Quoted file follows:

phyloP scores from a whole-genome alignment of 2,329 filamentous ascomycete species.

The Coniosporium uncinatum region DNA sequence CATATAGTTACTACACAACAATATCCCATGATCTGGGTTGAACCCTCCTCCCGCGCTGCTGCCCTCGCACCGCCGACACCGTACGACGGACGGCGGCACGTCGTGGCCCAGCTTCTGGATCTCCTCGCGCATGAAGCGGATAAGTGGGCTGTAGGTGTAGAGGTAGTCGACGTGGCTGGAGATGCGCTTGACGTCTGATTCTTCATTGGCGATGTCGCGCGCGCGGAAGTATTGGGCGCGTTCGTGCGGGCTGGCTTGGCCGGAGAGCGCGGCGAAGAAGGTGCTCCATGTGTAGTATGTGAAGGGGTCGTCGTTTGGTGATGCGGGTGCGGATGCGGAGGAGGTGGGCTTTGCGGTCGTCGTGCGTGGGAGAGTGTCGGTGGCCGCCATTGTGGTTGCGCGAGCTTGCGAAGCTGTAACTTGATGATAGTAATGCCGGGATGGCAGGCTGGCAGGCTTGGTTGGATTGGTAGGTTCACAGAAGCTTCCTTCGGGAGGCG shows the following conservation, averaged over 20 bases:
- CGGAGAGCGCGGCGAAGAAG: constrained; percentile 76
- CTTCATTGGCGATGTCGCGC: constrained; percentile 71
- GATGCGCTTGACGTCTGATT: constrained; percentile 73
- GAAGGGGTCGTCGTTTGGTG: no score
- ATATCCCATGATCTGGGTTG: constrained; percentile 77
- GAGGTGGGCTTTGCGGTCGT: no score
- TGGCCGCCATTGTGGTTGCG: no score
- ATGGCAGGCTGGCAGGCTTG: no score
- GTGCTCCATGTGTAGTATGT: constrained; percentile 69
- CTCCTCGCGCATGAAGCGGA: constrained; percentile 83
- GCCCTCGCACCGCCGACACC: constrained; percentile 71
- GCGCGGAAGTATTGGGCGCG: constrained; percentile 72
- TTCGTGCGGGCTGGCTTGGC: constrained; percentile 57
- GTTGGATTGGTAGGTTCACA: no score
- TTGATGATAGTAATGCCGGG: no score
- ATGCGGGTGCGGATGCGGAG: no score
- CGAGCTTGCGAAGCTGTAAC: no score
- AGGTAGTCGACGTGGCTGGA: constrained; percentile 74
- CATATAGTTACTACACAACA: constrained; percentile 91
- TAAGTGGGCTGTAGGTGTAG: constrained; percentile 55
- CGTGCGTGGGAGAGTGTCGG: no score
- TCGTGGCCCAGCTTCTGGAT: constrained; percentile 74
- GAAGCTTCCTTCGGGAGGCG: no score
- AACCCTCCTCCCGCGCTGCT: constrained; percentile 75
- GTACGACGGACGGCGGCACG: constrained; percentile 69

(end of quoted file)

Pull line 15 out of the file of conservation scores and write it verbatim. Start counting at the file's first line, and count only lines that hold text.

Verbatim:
- TTCGTGCGGGCTGGCTTGGC: constrained; percentile 57